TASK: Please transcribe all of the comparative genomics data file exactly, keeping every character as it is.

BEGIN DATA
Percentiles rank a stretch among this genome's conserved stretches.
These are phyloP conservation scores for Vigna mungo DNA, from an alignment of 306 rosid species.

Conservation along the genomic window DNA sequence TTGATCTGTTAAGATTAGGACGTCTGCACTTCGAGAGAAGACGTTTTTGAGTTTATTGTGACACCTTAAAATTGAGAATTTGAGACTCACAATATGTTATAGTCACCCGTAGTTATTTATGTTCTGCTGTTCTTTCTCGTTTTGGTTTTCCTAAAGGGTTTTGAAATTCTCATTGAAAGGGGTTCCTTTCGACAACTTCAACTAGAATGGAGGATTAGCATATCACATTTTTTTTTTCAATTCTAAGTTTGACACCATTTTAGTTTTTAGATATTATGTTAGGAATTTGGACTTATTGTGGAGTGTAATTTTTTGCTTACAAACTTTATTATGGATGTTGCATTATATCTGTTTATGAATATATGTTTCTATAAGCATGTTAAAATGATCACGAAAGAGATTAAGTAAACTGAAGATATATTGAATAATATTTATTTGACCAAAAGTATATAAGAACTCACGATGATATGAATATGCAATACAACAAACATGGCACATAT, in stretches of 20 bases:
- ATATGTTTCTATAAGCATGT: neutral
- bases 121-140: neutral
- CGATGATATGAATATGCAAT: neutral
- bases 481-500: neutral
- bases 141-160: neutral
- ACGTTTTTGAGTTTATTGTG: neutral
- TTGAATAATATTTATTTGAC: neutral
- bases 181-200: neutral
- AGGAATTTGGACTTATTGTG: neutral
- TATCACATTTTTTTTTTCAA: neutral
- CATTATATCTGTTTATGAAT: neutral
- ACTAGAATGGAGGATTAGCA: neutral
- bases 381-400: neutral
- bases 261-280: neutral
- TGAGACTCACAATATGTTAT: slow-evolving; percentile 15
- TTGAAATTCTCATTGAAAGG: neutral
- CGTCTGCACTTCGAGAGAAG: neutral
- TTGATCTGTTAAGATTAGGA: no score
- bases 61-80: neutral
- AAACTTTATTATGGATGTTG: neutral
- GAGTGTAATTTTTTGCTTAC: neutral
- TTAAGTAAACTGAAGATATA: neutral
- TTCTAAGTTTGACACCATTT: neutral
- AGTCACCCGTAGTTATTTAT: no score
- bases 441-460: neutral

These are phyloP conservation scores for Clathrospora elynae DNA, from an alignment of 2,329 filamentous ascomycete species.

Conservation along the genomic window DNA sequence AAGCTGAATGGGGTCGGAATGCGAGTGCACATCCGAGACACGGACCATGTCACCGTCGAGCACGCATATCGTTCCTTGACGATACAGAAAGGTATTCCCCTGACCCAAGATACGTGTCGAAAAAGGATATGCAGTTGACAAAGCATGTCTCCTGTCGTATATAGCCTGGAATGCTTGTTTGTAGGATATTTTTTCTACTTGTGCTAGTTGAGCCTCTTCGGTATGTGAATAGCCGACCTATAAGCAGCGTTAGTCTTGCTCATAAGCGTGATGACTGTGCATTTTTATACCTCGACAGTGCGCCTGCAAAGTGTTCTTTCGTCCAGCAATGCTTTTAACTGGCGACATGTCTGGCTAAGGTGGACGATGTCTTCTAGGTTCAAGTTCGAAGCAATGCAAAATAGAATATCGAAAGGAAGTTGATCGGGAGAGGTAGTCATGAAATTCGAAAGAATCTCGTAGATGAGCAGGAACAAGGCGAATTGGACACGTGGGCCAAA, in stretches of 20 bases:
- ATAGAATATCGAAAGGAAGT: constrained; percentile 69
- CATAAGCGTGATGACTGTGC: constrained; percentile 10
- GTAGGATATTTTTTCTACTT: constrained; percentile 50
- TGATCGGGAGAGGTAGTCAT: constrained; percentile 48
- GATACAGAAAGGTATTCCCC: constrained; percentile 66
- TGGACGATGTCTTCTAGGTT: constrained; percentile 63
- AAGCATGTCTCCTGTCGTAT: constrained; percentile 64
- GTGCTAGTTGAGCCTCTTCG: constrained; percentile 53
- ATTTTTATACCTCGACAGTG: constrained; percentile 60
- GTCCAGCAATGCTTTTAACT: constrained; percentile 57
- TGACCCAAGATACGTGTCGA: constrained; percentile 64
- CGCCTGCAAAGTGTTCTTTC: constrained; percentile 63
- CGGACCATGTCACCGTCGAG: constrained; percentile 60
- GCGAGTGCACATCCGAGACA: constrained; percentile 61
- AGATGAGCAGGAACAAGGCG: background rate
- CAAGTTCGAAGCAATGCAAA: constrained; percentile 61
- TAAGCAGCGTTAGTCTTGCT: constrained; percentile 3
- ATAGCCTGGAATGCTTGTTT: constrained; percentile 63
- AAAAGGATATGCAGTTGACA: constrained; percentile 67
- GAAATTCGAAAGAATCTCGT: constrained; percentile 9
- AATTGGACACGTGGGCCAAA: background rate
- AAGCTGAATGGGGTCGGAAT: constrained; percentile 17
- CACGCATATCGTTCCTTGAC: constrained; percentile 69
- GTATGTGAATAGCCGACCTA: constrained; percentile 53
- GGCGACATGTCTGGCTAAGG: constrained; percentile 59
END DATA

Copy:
Percentiles rank a stretch among this genome's conserved stretches.
These are phyloP conservation scores for Vigna mungo DNA, from an alignment of 306 rosid species.

Conservation along the genomic window DNA sequence TTGATCTGTTAAGATTAGGACGTCTGCACTTCGAGAGAAGACGTTTTTGAGTTTATTGTGACACCTTAAAATTGAGAATTTGAGACTCACAATATGTTATAGTCACCCGTAGTTATTTATGTTCTGCTGTTCTTTCTCGTTTTGGTTTTCCTAAAGGGTTTTGAAATTCTCATTGAAAGGGGTTCCTTTCGACAACTTCAACTAGAATGGAGGATTAGCATATCACATTTTTTTTTTCAATTCTAAGTTTGACACCATTTTAGTTTTTAGATATTATGTTAGGAATTTGGACTTATTGTGGAGTGTAATTTTTTGCTTACAAACTTTATTATGGATGTTGCATTATATCTGTTTATGAATATATGTTTCTATAAGCATGTTAAAATGATCACGAAAGAGATTAAGTAAACTGAAGATATATTGAATAATATTTATTTGACCAAAAGTATATAAGAACTCACGATGATATGAATATGCAATACAACAAACATGGCACATAT, in stretches of 20 bases:
- ATATGTTTCTATAAGCATGT: neutral
- bases 121-140: neutral
- CGATGATATGAATATGCAAT: neutral
- bases 481-500: neutral
- bases 141-160: neutral
- ACGTTTTTGAGTTTATTGTG: neutral
- TTGAATAATATTTATTTGAC: neutral
- bases 181-200: neutral
- AGGAATTTGGACTTATTGTG: neutral
- TATCACATTTTTTTTTTCAA: neutral
- CATTATATCTGTTTATGAAT: neutral
- ACTAGAATGGAGGATTAGCA: neutral
- bases 381-400: neutral
- bases 261-280: neutral
- TGAGACTCACAATATGTTAT: slow-evolving; percentile 15
- TTGAAATTCTCATTGAAAGG: neutral
- CGTCTGCACTTCGAGAGAAG: neutral
- TTGATCTGTTAAGATTAGGA: no score
- bases 61-80: neutral
- AAACTTTATTATGGATGTTG: neutral
- GAGTGTAATTTTTTGCTTAC: neutral
- TTAAGTAAACTGAAGATATA: neutral
- TTCTAAGTTTGACACCATTT: neutral
- AGTCACCCGTAGTTATTTAT: no score
- bases 441-460: neutral

These are phyloP conservation scores for Clathrospora elynae DNA, from an alignment of 2,329 filamentous ascomycete species.

Conservation along the genomic window DNA sequence AAGCTGAATGGGGTCGGAATGCGAGTGCACATCCGAGACACGGACCATGTCACCGTCGAGCACGCATATCGTTCCTTGACGATACAGAAAGGTATTCCCCTGACCCAAGATACGTGTCGAAAAAGGATATGCAGTTGACAAAGCATGTCTCCTGTCGTATATAGCCTGGAATGCTTGTTTGTAGGATATTTTTTCTACTTGTGCTAGTTGAGCCTCTTCGGTATGTGAATAGCCGACCTATAAGCAGCGTTAGTCTTGCTCATAAGCGTGATGACTGTGCATTTTTATACCTCGACAGTGCGCCTGCAAAGTGTTCTTTCGTCCAGCAATGCTTTTAACTGGCGACATGTCTGGCTAAGGTGGACGATGTCTTCTAGGTTCAAGTTCGAAGCAATGCAAAATAGAATATCGAAAGGAAGTTGATCGGGAGAGGTAGTCATGAAATTCGAAAGAATCTCGTAGATGAGCAGGAACAAGGCGAATTGGACACGTGGGCCAAA, in stretches of 20 bases:
- ATAGAATATCGAAAGGAAGT: constrained; percentile 69
- CATAAGCGTGATGACTGTGC: constrained; percentile 10
- GTAGGATATTTTTTCTACTT: constrained; percentile 50
- TGATCGGGAGAGGTAGTCAT: constrained; percentile 48
- GATACAGAAAGGTATTCCCC: constrained; percentile 66
- TGGACGATGTCTTCTAGGTT: constrained; percentile 63
- AAGCATGTCTCCTGTCGTAT: constrained; percentile 64
- GTGCTAGTTGAGCCTCTTCG: constrained; percentile 53
- ATTTTTATACCTCGACAGTG: constrained; percentile 60
- GTCCAGCAATGCTTTTAACT: constrained; percentile 57
- TGACCCAAGATACGTGTCGA: constrained; percentile 64
- CGCCTGCAAAGTGTTCTTTC: constrained; percentile 63
- CGGACCATGTCACCGTCGAG: constrained; percentile 60
- GCGAGTGCACATCCGAGACA: constrained; percentile 61
- AGATGAGCAGGAACAAGGCG: background rate
- CAAGTTCGAAGCAATGCAAA: constrained; percentile 61
- TAAGCAGCGTTAGTCTTGCT: constrained; percentile 3
- ATAGCCTGGAATGCTTGTTT: constrained; percentile 63
- AAAAGGATATGCAGTTGACA: constrained; percentile 67
- GAAATTCGAAAGAATCTCGT: constrained; percentile 9
- AATTGGACACGTGGGCCAAA: background rate
- AAGCTGAATGGGGTCGGAAT: constrained; percentile 17
- CACGCATATCGTTCCTTGAC: constrained; percentile 69
- GTATGTGAATAGCCGACCTA: constrained; percentile 53
- GGCGACATGTCTGGCTAAGG: constrained; percentile 59